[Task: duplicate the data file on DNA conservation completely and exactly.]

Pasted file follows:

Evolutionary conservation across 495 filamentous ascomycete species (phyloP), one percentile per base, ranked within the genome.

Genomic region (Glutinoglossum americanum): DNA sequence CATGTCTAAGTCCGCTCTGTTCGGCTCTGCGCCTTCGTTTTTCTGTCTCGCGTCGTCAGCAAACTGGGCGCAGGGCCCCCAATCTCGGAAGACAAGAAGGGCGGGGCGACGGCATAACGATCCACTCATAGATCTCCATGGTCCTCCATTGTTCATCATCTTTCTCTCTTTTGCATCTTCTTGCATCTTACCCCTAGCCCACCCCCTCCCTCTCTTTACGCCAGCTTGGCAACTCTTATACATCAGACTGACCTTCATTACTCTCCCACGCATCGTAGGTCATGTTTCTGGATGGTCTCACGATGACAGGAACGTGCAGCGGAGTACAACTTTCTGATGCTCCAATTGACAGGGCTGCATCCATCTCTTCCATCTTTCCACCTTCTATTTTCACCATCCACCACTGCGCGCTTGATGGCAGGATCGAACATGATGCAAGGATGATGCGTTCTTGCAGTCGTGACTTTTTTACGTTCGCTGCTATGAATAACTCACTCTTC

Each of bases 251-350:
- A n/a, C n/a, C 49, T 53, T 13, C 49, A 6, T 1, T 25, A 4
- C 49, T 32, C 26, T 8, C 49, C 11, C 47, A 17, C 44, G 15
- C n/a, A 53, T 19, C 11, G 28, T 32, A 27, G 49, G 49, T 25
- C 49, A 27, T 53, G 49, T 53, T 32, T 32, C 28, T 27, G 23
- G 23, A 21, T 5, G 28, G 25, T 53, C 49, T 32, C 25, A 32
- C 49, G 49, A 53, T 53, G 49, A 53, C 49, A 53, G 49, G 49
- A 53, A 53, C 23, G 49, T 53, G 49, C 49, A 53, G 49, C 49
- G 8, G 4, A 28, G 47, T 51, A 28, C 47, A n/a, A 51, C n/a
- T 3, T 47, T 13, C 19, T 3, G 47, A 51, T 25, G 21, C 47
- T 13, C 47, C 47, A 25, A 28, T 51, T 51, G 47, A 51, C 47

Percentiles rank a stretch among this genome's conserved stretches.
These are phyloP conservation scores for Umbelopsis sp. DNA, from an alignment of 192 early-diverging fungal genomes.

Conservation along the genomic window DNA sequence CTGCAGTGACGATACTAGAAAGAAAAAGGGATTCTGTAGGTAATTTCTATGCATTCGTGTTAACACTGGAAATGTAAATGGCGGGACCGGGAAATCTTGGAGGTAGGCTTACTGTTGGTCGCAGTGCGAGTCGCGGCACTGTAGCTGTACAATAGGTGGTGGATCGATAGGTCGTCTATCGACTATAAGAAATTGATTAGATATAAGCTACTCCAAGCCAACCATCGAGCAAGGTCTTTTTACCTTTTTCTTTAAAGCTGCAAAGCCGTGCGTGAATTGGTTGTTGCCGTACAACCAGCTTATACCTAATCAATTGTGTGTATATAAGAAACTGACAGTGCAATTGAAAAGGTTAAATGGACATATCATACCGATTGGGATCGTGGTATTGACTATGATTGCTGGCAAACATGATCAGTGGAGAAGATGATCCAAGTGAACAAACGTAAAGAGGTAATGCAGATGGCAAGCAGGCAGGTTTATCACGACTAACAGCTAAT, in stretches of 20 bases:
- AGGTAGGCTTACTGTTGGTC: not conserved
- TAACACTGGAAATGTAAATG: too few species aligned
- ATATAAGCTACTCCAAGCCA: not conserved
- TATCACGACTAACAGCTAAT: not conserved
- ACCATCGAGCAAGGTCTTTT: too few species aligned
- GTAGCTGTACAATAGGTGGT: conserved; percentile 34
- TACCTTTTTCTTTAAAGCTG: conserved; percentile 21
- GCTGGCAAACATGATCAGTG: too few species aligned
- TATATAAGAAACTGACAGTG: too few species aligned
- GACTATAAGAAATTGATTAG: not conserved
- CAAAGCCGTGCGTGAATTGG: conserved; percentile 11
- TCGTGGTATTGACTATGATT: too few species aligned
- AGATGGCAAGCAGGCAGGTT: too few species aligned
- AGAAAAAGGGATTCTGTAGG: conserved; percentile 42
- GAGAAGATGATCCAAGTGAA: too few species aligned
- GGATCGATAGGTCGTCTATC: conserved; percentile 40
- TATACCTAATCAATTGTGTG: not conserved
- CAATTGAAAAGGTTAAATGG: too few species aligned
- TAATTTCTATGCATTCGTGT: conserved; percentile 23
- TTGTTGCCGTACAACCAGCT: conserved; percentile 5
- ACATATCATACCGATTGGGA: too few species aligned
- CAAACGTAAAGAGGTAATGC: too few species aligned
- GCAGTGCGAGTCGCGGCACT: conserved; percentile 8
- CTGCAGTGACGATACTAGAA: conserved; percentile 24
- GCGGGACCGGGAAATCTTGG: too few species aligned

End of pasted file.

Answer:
Evolutionary conservation across 495 filamentous ascomycete species (phyloP), one percentile per base, ranked within the genome.

Genomic region (Glutinoglossum americanum): DNA sequence CATGTCTAAGTCCGCTCTGTTCGGCTCTGCGCCTTCGTTTTTCTGTCTCGCGTCGTCAGCAAACTGGGCGCAGGGCCCCCAATCTCGGAAGACAAGAAGGGCGGGGCGACGGCATAACGATCCACTCATAGATCTCCATGGTCCTCCATTGTTCATCATCTTTCTCTCTTTTGCATCTTCTTGCATCTTACCCCTAGCCCACCCCCTCCCTCTCTTTACGCCAGCTTGGCAACTCTTATACATCAGACTGACCTTCATTACTCTCCCACGCATCGTAGGTCATGTTTCTGGATGGTCTCACGATGACAGGAACGTGCAGCGGAGTACAACTTTCTGATGCTCCAATTGACAGGGCTGCATCCATCTCTTCCATCTTTCCACCTTCTATTTTCACCATCCACCACTGCGCGCTTGATGGCAGGATCGAACATGATGCAAGGATGATGCGTTCTTGCAGTCGTGACTTTTTTACGTTCGCTGCTATGAATAACTCACTCTTC

Each of bases 251-350:
- A n/a, C n/a, C 49, T 53, T 13, C 49, A 6, T 1, T 25, A 4
- C 49, T 32, C 26, T 8, C 49, C 11, C 47, A 17, C 44, G 15
- C n/a, A 53, T 19, C 11, G 28, T 32, A 27, G 49, G 49, T 25
- C 49, A 27, T 53, G 49, T 53, T 32, T 32, C 28, T 27, G 23
- G 23, A 21, T 5, G 28, G 25, T 53, C 49, T 32, C 25, A 32
- C 49, G 49, A 53, T 53, G 49, A 53, C 49, A 53, G 49, G 49
- A 53, A 53, C 23, G 49, T 53, G 49, C 49, A 53, G 49, C 49
- G 8, G 4, A 28, G 47, T 51, A 28, C 47, A n/a, A 51, C n/a
- T 3, T 47, T 13, C 19, T 3, G 47, A 51, T 25, G 21, C 47
- T 13, C 47, C 47, A 25, A 28, T 51, T 51, G 47, A 51, C 47

Percentiles rank a stretch among this genome's conserved stretches.
These are phyloP conservation scores for Umbelopsis sp. DNA, from an alignment of 192 early-diverging fungal genomes.

Conservation along the genomic window DNA sequence CTGCAGTGACGATACTAGAAAGAAAAAGGGATTCTGTAGGTAATTTCTATGCATTCGTGTTAACACTGGAAATGTAAATGGCGGGACCGGGAAATCTTGGAGGTAGGCTTACTGTTGGTCGCAGTGCGAGTCGCGGCACTGTAGCTGTACAATAGGTGGTGGATCGATAGGTCGTCTATCGACTATAAGAAATTGATTAGATATAAGCTACTCCAAGCCAACCATCGAGCAAGGTCTTTTTACCTTTTTCTTTAAAGCTGCAAAGCCGTGCGTGAATTGGTTGTTGCCGTACAACCAGCTTATACCTAATCAATTGTGTGTATATAAGAAACTGACAGTGCAATTGAAAAGGTTAAATGGACATATCATACCGATTGGGATCGTGGTATTGACTATGATTGCTGGCAAACATGATCAGTGGAGAAGATGATCCAAGTGAACAAACGTAAAGAGGTAATGCAGATGGCAAGCAGGCAGGTTTATCACGACTAACAGCTAAT, in stretches of 20 bases:
- AGGTAGGCTTACTGTTGGTC: not conserved
- TAACACTGGAAATGTAAATG: too few species aligned
- ATATAAGCTACTCCAAGCCA: not conserved
- TATCACGACTAACAGCTAAT: not conserved
- ACCATCGAGCAAGGTCTTTT: too few species aligned
- GTAGCTGTACAATAGGTGGT: conserved; percentile 34
- TACCTTTTTCTTTAAAGCTG: conserved; percentile 21
- GCTGGCAAACATGATCAGTG: too few species aligned
- TATATAAGAAACTGACAGTG: too few species aligned
- GACTATAAGAAATTGATTAG: not conserved
- CAAAGCCGTGCGTGAATTGG: conserved; percentile 11
- TCGTGGTATTGACTATGATT: too few species aligned
- AGATGGCAAGCAGGCAGGTT: too few species aligned
- AGAAAAAGGGATTCTGTAGG: conserved; percentile 42
- GAGAAGATGATCCAAGTGAA: too few species aligned
- GGATCGATAGGTCGTCTATC: conserved; percentile 40
- TATACCTAATCAATTGTGTG: not conserved
- CAATTGAAAAGGTTAAATGG: too few species aligned
- TAATTTCTATGCATTCGTGT: conserved; percentile 23
- TTGTTGCCGTACAACCAGCT: conserved; percentile 5
- ACATATCATACCGATTGGGA: too few species aligned
- CAAACGTAAAGAGGTAATGC: too few species aligned
- GCAGTGCGAGTCGCGGCACT: conserved; percentile 8
- CTGCAGTGACGATACTAGAA: conserved; percentile 24
- GCGGGACCGGGAAATCTTGG: too few species aligned